We are a commune of inquiring, skeptical, politically centrist, capitalist, anglophile, traditionalist New England Yankee humans, humanoids, and animals with many interests beyond and above politics. Each of us has had a high-school education (or GED), but all had ADD so didn't pay attention very well, especially the dogs. Each one of us does "try my best to be just like I am," and none of us enjoys working for others, including for Maggie, from whom we receive neither a nickel nor a dime. Freedom from nags, cranks, government, do-gooders, control-freaks and idiots is all that we ask for.
These two NOLA piano-men did a few duets at the festive event I went to a couple of weeks ago. Yes, including Iko Iko and Let The Good Times Roll. Good to see Dr. John - hadn't seen him perform in many years, but I always enjoyed that cranky SOB. Found this duet on Youtube:
Our family likes de Kooning, so we'll probably go to the the current show at the MOMA. Here's a brief review of Abstract Expressionist New York. I am still annoyed that we missed the Kandinsky show at the Guggenheim - lines to get in were always too long for me.
Even if I don't really get Jackson Pollock, we'll get a very good lunch someplace.
Dynastar Twisters, because I like to do the bumps. No bumps means boring. I can't wait to try these on the giant Superstar moguls.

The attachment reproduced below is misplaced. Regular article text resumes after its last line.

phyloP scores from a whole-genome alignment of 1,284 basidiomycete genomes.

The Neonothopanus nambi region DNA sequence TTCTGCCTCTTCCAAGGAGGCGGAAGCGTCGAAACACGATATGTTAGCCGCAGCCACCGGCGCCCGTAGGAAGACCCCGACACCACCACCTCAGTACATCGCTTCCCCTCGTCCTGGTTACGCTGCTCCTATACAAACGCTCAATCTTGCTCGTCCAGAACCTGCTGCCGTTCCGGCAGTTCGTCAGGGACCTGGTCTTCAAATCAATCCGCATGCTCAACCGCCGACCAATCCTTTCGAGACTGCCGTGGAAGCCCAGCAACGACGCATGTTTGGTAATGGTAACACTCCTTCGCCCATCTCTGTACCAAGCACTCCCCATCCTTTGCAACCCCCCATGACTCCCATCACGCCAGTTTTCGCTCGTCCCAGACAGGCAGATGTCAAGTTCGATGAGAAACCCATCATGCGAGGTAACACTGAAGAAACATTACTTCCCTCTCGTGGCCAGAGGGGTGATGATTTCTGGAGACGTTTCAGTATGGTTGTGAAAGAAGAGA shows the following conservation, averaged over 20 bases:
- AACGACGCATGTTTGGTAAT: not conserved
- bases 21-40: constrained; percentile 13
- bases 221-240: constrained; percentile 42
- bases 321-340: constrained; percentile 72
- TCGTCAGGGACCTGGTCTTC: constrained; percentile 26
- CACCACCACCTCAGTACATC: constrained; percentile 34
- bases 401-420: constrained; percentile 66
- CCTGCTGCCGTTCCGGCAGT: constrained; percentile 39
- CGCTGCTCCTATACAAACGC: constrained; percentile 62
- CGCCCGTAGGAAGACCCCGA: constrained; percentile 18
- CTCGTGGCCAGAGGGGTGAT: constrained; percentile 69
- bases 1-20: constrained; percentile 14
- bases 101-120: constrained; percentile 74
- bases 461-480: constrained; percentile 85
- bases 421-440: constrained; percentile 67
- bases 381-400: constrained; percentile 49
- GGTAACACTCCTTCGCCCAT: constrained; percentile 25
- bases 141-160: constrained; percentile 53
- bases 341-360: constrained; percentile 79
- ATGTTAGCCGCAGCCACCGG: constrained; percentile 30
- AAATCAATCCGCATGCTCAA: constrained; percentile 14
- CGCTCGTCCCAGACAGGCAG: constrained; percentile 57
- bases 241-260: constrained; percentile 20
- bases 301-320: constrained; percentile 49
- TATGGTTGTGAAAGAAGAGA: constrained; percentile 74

Skiing and hunting - and drinks by the fire - are the blessings of winter. Too bad I don't play Paddle, because that's another one of those winter blessings.
Headed up north right now to Killington with a gang of pals with wives and/or girlfriends, for a merry weekend. We were going to do Sugarloaf, but decided against that drive. We have a Par-tay house, and one of our gang is happily in the program so we always have a fully-sober and emotionally-mature driver.
The Foam Weapon League is an alternative sports league that combines the best of live action role playing and martial arts, featuring male and female Warriors drawn from all walks of life, battling one-on-one in a combat circle using foam rubber weapons.
Like the WWE, each FWL Warrior has their own sci fi- or fantasy-inspired combat character name, as well as a distinctive costume to go along with it. Like a video game brought to life, Warriors wear whatever kind of makeup or costume they desire, and fight with the foam rubber armor and weapon of their choice.
Like the UFC, all FWL fights are 100% real and are not staged or choreographed in any way. FWL Warriors are real athletes who use real martial arts skills, but instead of grappling with or striking opponents with hands and feet, they are only allowed to strike each other with approved foam rubber weapons.
In order to simulate a battle fought with real weapons, Warriors wear harnesses with bags of fake blood attached at strategic points on the body. The first Warrior to break two of his opponent's blood bags wins.
Do foam or silicone breasts count as unfair advantage?